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Why Brandon Jones fielded the punt near the goal line against Oklahoma State

Momentum swung against the Horns when the junior made a significant mistake.

Texas v Oklahoma State Photo by Brian Bahr/Getty Images

Following a slow start to the second half, the Texas Longhorns had taken advantage of a missed field goal by the Oklahoma State Cowboys to score touchdowns on consecutive possessions to cut the 31-14 lead down to three points.

When the Texas defense got another stop, the offense was set to get the ball back with more than nine minutes remaining in the game and a chance to tie to take the lead.

ESPN’s win probability for Oklahoma State had dropped from 98 percent on the drive that resulted in the missed field goal to 61.7 percent when Texas stopped Justice Hill on 3rd and 1 with just over 10 minutes left.

And then the game turned on a miscommunication and a miscalculation.

With the Cowboys facing a 4th and 1 from its own 34-yard line, the Longhorns were in punt safe mode to defend against a possible fake and cognizant of not extending another possession with an offsides penalty.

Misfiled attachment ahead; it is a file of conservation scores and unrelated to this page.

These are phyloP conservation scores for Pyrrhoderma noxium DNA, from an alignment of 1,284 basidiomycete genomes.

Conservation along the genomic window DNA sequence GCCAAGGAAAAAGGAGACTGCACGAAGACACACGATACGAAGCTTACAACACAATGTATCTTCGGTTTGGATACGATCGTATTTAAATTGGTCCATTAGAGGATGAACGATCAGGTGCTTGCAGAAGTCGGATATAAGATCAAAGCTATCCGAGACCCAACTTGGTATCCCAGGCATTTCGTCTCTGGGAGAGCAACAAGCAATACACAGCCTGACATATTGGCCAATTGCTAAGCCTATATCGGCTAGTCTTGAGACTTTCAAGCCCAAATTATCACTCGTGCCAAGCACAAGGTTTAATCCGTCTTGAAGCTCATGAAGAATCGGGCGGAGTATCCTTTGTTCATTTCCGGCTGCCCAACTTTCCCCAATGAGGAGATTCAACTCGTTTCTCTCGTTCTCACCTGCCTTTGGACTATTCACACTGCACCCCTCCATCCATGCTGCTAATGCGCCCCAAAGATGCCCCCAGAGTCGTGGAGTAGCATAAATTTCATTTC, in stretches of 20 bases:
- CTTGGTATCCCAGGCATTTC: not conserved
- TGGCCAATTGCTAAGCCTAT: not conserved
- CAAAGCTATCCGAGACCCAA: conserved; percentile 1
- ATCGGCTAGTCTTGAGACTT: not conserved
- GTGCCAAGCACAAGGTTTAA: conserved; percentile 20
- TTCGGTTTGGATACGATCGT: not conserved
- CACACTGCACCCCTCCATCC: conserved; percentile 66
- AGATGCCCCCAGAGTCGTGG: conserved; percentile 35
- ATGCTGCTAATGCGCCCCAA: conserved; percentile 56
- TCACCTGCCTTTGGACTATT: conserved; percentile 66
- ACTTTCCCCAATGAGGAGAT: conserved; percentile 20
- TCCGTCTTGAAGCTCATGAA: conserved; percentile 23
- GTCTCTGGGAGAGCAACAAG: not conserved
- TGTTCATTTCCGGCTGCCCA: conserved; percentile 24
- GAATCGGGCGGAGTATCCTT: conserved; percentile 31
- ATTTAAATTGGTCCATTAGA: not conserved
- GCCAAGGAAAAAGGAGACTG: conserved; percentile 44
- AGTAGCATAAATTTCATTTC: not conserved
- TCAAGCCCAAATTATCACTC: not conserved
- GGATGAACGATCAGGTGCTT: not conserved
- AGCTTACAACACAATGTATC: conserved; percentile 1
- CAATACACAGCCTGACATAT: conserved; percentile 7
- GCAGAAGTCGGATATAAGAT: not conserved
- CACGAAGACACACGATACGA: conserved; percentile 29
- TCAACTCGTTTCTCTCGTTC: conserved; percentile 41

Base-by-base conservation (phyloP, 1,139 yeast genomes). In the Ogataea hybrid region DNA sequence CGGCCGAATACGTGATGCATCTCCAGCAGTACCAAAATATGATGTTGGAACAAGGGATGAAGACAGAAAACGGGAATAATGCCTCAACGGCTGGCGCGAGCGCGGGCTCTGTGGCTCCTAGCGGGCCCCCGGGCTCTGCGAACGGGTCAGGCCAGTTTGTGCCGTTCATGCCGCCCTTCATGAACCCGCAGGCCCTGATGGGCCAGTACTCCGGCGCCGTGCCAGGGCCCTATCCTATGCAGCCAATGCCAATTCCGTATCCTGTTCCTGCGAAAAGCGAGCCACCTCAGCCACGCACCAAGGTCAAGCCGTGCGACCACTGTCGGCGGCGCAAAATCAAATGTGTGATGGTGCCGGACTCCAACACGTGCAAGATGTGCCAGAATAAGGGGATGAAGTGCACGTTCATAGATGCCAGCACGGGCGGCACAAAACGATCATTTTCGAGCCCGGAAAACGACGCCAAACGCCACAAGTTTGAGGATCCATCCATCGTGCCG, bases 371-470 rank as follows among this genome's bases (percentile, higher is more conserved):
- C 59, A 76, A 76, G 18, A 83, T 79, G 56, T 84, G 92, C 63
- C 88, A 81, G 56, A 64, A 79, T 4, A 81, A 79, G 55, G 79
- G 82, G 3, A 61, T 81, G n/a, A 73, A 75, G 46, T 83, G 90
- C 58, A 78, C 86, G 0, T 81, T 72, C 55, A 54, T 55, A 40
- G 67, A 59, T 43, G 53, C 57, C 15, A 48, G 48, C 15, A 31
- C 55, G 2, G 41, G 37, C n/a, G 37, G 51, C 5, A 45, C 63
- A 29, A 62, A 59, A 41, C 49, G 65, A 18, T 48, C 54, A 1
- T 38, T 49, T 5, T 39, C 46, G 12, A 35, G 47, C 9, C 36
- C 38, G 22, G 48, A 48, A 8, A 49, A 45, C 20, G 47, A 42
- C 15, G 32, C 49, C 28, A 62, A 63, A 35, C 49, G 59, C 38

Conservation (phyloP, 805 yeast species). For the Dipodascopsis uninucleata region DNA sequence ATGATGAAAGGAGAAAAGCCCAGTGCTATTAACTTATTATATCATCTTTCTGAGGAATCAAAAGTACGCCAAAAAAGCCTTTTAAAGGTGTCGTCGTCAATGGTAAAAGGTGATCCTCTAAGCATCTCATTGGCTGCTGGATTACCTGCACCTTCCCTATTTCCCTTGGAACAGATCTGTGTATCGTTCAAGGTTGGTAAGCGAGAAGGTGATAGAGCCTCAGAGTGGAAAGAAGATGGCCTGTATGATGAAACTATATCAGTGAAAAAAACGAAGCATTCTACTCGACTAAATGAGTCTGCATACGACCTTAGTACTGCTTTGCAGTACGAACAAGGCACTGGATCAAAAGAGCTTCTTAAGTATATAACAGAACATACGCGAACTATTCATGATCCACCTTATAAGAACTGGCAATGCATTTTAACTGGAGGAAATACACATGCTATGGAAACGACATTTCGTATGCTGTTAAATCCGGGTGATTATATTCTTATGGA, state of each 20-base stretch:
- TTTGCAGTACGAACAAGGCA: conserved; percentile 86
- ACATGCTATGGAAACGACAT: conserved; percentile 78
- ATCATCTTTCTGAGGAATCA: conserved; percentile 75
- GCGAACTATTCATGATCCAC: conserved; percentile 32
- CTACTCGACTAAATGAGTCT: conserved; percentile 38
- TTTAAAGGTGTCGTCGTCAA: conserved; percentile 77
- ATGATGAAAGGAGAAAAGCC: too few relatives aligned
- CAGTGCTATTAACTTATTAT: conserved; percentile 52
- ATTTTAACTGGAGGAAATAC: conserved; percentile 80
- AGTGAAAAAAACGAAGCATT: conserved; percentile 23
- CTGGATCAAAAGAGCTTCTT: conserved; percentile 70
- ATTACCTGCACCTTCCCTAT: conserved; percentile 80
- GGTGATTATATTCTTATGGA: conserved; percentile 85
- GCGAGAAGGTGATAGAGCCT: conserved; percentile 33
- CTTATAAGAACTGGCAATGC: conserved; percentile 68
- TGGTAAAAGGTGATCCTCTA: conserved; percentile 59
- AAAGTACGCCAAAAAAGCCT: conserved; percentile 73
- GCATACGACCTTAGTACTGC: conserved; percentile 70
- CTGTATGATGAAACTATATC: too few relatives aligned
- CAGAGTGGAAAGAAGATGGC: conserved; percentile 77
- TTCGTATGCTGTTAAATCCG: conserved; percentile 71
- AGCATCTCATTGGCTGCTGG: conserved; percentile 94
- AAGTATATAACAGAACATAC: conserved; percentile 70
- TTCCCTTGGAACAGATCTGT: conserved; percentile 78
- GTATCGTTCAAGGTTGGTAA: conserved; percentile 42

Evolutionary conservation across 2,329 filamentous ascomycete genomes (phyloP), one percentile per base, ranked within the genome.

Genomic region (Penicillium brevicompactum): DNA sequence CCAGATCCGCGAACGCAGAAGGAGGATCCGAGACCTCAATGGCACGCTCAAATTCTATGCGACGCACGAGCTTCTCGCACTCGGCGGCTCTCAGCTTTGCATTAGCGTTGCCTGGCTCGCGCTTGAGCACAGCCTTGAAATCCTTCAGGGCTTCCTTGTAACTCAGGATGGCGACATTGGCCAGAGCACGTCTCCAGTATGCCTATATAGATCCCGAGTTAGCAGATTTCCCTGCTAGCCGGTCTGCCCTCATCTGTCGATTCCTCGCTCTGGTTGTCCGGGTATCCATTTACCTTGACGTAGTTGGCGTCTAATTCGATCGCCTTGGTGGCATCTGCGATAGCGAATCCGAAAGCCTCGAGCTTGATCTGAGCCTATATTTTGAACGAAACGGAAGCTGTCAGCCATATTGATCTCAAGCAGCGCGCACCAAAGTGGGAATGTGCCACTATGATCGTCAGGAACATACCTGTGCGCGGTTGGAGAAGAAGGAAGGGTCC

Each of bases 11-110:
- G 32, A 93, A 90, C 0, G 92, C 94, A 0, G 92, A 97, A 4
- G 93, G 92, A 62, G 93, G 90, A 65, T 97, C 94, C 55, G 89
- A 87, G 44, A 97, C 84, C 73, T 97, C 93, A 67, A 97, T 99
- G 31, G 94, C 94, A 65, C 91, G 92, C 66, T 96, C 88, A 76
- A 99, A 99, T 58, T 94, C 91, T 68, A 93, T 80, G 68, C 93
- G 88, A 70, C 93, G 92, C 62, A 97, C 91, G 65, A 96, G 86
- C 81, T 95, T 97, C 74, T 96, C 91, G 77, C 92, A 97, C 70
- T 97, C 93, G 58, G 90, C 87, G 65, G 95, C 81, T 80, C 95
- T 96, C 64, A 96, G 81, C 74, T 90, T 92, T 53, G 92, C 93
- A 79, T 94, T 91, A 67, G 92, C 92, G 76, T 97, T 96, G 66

Junior safety Brandon Jones was back to receive the punt because he’s usually more steady with his decision making than freshman D’Shawn Jamison, who had fumbled a punt earlier in the game.

Lined up around the Texas 20-yard line, Jones backpedaled 10 yards before he was able to catch the 57-yard punt from Zach Sinor over his shoulder. However, the momentum of Jones took him back near the goal line and since the return wasn’t on, there were numerous Oklahoma State defenders there to meet him as soon as he turned.

Ultimately, Jones was lucky to avoid a safety while losing seven yards.

“I didn’t realize we were in a punt safe,” Jones said after the game. “We were down and I wanted to try to make a play for my team. It was obviously a bad read, I didn’t expect the ball to go as far over my head. I was standing at the 20-yard line and didn’t really realize where I was at that point but overall I just wanted to make a play for my team.”

As head coach Tom Herman noted after the game, the play was unusually difficult — the coaching point for punt returners when facing a short field is to put their heels on the 10-yard line and let anything over their head hit the ground.

On punts from where Jones was standing, there’s no such firm rule. It’s just on the return man to have enough spatial awareness not to backpedal too far. And to know if the call was a punt safe compared to a punt return.

In the moment, the spatial awareness of Jones let him down as he tried to make a play without the blockers in front of him do so.

Texas narrowly avoided a safety on that possession as Oklahoma State’s win probability increased from 69.5 percent on the punt to 75.9 percent by the time the Horns faced 2nd and 10 from the Texas 2-yard line.

So, amid all the mistakes in the game by Texas, this one was as big as any.

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